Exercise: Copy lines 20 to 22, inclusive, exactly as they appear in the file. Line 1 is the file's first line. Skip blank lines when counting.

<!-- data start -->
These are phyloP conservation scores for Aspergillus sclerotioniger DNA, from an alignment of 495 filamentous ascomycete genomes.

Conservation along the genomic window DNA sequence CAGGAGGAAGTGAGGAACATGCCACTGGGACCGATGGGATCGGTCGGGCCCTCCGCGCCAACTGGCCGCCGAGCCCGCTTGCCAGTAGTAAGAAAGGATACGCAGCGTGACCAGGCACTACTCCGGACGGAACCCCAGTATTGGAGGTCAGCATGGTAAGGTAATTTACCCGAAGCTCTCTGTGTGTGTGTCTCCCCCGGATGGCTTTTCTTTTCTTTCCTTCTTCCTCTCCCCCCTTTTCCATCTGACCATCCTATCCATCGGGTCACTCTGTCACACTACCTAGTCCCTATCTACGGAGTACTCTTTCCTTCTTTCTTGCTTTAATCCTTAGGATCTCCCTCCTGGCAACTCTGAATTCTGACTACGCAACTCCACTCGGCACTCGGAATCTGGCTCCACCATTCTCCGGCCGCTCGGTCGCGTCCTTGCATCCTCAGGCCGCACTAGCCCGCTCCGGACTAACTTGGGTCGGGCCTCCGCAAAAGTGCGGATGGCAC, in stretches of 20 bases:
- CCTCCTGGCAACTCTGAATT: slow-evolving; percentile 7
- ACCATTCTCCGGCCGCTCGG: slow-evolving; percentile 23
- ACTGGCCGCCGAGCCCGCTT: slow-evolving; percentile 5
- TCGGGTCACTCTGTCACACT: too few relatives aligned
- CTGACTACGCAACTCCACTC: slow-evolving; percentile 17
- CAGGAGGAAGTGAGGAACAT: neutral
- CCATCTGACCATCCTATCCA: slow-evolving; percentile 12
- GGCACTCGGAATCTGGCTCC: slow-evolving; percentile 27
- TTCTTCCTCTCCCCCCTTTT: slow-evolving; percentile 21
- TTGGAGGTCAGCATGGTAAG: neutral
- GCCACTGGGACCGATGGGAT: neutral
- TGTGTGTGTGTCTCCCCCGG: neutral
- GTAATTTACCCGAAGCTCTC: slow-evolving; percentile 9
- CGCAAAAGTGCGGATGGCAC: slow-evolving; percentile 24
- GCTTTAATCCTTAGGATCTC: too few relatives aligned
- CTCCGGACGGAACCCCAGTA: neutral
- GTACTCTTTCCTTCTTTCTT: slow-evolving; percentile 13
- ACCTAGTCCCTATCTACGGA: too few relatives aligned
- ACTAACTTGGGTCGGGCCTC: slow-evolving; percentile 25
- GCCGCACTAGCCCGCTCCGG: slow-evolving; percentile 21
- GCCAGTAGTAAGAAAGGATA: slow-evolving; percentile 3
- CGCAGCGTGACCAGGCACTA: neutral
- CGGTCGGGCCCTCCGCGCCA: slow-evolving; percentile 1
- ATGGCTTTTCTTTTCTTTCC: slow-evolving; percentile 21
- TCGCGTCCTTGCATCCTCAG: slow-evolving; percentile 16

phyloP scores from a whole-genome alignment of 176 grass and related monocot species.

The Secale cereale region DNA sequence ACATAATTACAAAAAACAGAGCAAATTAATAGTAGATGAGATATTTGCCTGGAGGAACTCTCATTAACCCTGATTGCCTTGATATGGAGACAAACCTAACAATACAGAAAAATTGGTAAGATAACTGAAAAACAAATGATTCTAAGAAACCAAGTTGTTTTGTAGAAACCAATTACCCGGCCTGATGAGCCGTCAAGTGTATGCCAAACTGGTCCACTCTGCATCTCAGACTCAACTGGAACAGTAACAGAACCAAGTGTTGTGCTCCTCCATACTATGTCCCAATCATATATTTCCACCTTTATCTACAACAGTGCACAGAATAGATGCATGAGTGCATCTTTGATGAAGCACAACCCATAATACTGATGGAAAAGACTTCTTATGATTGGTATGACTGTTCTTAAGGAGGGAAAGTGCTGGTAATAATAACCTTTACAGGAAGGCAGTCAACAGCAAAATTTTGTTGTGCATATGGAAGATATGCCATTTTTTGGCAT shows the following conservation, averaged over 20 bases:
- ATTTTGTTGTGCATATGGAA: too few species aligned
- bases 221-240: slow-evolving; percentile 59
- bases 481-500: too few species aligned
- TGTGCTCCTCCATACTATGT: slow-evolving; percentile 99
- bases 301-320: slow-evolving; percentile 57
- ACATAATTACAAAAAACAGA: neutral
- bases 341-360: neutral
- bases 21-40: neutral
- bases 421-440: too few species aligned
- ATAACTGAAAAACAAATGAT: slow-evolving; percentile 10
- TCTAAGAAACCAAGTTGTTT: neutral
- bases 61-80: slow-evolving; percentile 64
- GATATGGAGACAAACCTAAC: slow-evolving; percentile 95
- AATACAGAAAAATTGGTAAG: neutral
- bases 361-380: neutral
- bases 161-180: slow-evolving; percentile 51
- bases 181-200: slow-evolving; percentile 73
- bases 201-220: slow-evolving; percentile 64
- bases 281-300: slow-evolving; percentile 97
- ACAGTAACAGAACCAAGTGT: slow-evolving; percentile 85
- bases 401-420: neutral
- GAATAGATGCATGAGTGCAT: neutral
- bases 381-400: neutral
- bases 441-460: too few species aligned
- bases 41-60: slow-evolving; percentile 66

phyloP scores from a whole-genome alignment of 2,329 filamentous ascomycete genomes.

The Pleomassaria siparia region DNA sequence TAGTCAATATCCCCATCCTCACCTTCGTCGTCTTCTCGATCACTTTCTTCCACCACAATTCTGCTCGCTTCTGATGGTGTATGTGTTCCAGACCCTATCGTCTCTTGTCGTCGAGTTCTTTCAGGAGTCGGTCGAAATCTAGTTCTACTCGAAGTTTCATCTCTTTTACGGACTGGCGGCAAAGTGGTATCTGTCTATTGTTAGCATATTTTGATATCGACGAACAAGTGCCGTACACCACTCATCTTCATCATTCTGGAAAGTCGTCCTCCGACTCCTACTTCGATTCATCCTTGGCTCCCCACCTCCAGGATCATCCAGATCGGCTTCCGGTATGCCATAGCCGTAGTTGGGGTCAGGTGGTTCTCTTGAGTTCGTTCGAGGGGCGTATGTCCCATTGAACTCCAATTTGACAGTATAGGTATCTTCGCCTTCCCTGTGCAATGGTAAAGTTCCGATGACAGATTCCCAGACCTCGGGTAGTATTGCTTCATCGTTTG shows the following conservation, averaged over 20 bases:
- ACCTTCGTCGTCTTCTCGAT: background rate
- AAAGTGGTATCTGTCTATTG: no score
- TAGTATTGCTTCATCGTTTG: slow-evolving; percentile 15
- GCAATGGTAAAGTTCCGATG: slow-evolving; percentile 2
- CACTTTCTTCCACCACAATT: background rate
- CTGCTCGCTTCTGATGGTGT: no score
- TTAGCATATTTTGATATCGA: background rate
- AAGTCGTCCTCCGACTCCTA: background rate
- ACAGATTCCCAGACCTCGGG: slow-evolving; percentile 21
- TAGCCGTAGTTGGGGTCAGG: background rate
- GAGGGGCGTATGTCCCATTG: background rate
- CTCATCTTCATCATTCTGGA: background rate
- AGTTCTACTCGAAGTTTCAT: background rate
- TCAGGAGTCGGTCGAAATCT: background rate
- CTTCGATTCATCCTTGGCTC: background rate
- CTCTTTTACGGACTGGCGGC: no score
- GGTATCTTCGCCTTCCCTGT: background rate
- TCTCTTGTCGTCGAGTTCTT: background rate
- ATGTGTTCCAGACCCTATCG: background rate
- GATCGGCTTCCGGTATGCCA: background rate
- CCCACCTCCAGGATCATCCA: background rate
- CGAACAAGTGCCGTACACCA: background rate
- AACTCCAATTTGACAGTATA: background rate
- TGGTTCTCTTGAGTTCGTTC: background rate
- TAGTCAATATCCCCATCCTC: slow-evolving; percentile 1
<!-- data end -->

- ACCTAGTCCCTATCTACGGA: too few relatives aligned
- ACTAACTTGGGTCGGGCCTC: slow-evolving; percentile 25
- GCCGCACTAGCCCGCTCCGG: slow-evolving; percentile 21